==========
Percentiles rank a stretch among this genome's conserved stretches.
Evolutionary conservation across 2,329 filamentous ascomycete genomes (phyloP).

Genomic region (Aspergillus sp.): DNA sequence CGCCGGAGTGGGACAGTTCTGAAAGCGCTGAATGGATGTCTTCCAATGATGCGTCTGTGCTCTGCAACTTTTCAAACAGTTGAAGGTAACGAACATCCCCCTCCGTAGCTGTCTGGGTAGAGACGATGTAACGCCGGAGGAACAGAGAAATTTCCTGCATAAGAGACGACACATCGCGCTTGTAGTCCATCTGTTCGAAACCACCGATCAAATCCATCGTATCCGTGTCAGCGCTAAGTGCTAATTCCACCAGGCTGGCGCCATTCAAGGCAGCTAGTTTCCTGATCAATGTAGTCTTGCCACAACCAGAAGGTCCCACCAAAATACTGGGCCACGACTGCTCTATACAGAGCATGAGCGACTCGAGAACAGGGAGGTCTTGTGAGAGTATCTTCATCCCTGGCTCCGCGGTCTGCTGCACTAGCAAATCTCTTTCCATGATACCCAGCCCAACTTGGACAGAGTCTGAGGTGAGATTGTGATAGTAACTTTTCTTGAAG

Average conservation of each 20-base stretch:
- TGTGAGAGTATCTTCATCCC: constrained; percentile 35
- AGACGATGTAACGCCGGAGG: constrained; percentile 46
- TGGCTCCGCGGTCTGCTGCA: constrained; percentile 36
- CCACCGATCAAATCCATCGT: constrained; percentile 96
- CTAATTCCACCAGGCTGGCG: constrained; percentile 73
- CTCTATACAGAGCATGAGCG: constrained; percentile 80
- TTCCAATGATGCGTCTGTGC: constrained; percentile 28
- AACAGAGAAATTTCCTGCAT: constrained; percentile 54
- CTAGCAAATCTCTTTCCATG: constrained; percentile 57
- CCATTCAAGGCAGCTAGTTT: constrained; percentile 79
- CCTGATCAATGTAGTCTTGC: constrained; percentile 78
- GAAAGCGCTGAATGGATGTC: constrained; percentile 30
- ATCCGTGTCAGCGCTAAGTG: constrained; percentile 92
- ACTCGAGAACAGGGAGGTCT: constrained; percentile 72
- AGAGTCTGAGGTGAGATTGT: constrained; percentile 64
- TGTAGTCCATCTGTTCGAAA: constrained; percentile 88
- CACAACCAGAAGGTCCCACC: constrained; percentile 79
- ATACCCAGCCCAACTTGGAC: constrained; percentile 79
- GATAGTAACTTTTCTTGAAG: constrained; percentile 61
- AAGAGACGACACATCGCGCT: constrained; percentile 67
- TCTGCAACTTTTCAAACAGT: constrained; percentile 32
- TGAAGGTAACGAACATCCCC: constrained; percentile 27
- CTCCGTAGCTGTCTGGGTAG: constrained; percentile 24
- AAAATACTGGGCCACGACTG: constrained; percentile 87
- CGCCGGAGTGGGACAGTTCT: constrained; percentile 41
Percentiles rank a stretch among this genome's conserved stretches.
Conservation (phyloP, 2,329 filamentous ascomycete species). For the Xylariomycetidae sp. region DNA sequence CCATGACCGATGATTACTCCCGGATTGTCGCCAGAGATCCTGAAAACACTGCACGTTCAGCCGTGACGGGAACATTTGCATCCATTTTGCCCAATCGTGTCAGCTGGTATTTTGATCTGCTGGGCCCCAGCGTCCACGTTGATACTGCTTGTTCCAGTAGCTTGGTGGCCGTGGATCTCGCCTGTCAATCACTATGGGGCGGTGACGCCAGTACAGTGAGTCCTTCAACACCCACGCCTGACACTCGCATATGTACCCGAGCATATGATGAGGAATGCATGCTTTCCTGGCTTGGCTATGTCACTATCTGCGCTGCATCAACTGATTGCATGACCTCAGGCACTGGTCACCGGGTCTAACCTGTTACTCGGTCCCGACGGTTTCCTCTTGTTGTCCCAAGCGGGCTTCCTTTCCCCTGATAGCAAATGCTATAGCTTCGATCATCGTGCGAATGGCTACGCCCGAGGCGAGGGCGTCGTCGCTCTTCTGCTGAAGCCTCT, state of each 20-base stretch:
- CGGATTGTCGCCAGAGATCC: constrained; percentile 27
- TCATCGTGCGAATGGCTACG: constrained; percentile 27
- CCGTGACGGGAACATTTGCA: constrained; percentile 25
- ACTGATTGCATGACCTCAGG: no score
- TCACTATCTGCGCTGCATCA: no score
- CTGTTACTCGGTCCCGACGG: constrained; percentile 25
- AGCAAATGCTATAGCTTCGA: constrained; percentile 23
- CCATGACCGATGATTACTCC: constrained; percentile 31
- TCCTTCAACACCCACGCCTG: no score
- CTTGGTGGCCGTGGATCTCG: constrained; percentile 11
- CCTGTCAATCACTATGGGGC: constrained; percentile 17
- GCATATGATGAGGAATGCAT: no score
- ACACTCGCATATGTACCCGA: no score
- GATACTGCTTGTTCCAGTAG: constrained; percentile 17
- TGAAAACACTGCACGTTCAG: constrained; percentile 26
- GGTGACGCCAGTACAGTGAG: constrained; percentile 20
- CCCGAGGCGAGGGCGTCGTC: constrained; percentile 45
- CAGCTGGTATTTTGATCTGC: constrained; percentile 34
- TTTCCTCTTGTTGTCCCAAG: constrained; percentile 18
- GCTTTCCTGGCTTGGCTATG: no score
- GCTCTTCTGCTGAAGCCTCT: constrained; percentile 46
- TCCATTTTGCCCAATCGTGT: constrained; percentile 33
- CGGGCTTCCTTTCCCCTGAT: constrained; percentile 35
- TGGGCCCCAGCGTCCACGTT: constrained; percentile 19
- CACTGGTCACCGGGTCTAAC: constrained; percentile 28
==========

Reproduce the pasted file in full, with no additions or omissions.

Percentiles rank a stretch among this genome's conserved stretches.
Evolutionary conservation across 2,329 filamentous ascomycete genomes (phyloP).

Genomic region (Aspergillus sp.): DNA sequence CGCCGGAGTGGGACAGTTCTGAAAGCGCTGAATGGATGTCTTCCAATGATGCGTCTGTGCTCTGCAACTTTTCAAACAGTTGAAGGTAACGAACATCCCCCTCCGTAGCTGTCTGGGTAGAGACGATGTAACGCCGGAGGAACAGAGAAATTTCCTGCATAAGAGACGACACATCGCGCTTGTAGTCCATCTGTTCGAAACCACCGATCAAATCCATCGTATCCGTGTCAGCGCTAAGTGCTAATTCCACCAGGCTGGCGCCATTCAAGGCAGCTAGTTTCCTGATCAATGTAGTCTTGCCACAACCAGAAGGTCCCACCAAAATACTGGGCCACGACTGCTCTATACAGAGCATGAGCGACTCGAGAACAGGGAGGTCTTGTGAGAGTATCTTCATCCCTGGCTCCGCGGTCTGCTGCACTAGCAAATCTCTTTCCATGATACCCAGCCCAACTTGGACAGAGTCTGAGGTGAGATTGTGATAGTAACTTTTCTTGAAG

Average conservation of each 20-base stretch:
- TGTGAGAGTATCTTCATCCC: constrained; percentile 35
- AGACGATGTAACGCCGGAGG: constrained; percentile 46
- TGGCTCCGCGGTCTGCTGCA: constrained; percentile 36
- CCACCGATCAAATCCATCGT: constrained; percentile 96
- CTAATTCCACCAGGCTGGCG: constrained; percentile 73
- CTCTATACAGAGCATGAGCG: constrained; percentile 80
- TTCCAATGATGCGTCTGTGC: constrained; percentile 28
- AACAGAGAAATTTCCTGCAT: constrained; percentile 54
- CTAGCAAATCTCTTTCCATG: constrained; percentile 57
- CCATTCAAGGCAGCTAGTTT: constrained; percentile 79
- CCTGATCAATGTAGTCTTGC: constrained; percentile 78
- GAAAGCGCTGAATGGATGTC: constrained; percentile 30
- ATCCGTGTCAGCGCTAAGTG: constrained; percentile 92
- ACTCGAGAACAGGGAGGTCT: constrained; percentile 72
- AGAGTCTGAGGTGAGATTGT: constrained; percentile 64
- TGTAGTCCATCTGTTCGAAA: constrained; percentile 88
- CACAACCAGAAGGTCCCACC: constrained; percentile 79
- ATACCCAGCCCAACTTGGAC: constrained; percentile 79
- GATAGTAACTTTTCTTGAAG: constrained; percentile 61
- AAGAGACGACACATCGCGCT: constrained; percentile 67
- TCTGCAACTTTTCAAACAGT: constrained; percentile 32
- TGAAGGTAACGAACATCCCC: constrained; percentile 27
- CTCCGTAGCTGTCTGGGTAG: constrained; percentile 24
- AAAATACTGGGCCACGACTG: constrained; percentile 87
- CGCCGGAGTGGGACAGTTCT: constrained; percentile 41
Percentiles rank a stretch among this genome's conserved stretches.
Conservation (phyloP, 2,329 filamentous ascomycete species). For the Xylariomycetidae sp. region DNA sequence CCATGACCGATGATTACTCCCGGATTGTCGCCAGAGATCCTGAAAACACTGCACGTTCAGCCGTGACGGGAACATTTGCATCCATTTTGCCCAATCGTGTCAGCTGGTATTTTGATCTGCTGGGCCCCAGCGTCCACGTTGATACTGCTTGTTCCAGTAGCTTGGTGGCCGTGGATCTCGCCTGTCAATCACTATGGGGCGGTGACGCCAGTACAGTGAGTCCTTCAACACCCACGCCTGACACTCGCATATGTACCCGAGCATATGATGAGGAATGCATGCTTTCCTGGCTTGGCTATGTCACTATCTGCGCTGCATCAACTGATTGCATGACCTCAGGCACTGGTCACCGGGTCTAACCTGTTACTCGGTCCCGACGGTTTCCTCTTGTTGTCCCAAGCGGGCTTCCTTTCCCCTGATAGCAAATGCTATAGCTTCGATCATCGTGCGAATGGCTACGCCCGAGGCGAGGGCGTCGTCGCTCTTCTGCTGAAGCCTCT, state of each 20-base stretch:
- CGGATTGTCGCCAGAGATCC: constrained; percentile 27
- TCATCGTGCGAATGGCTACG: constrained; percentile 27
- CCGTGACGGGAACATTTGCA: constrained; percentile 25
- ACTGATTGCATGACCTCAGG: no score
- TCACTATCTGCGCTGCATCA: no score
- CTGTTACTCGGTCCCGACGG: constrained; percentile 25
- AGCAAATGCTATAGCTTCGA: constrained; percentile 23
- CCATGACCGATGATTACTCC: constrained; percentile 31
- TCCTTCAACACCCACGCCTG: no score
- CTTGGTGGCCGTGGATCTCG: constrained; percentile 11
- CCTGTCAATCACTATGGGGC: constrained; percentile 17
- GCATATGATGAGGAATGCAT: no score
- ACACTCGCATATGTACCCGA: no score
- GATACTGCTTGTTCCAGTAG: constrained; percentile 17
- TGAAAACACTGCACGTTCAG: constrained; percentile 26
- GGTGACGCCAGTACAGTGAG: constrained; percentile 20
- CCCGAGGCGAGGGCGTCGTC: constrained; percentile 45
- CAGCTGGTATTTTGATCTGC: constrained; percentile 34
- TTTCCTCTTGTTGTCCCAAG: constrained; percentile 18
- GCTTTCCTGGCTTGGCTATG: no score
- GCTCTTCTGCTGAAGCCTCT: constrained; percentile 46
- TCCATTTTGCCCAATCGTGT: constrained; percentile 33
- CGGGCTTCCTTTCCCCTGAT: constrained; percentile 35
- TGGGCCCCAGCGTCCACGTT: constrained; percentile 19
- CACTGGTCACCGGGTCTAAC: constrained; percentile 28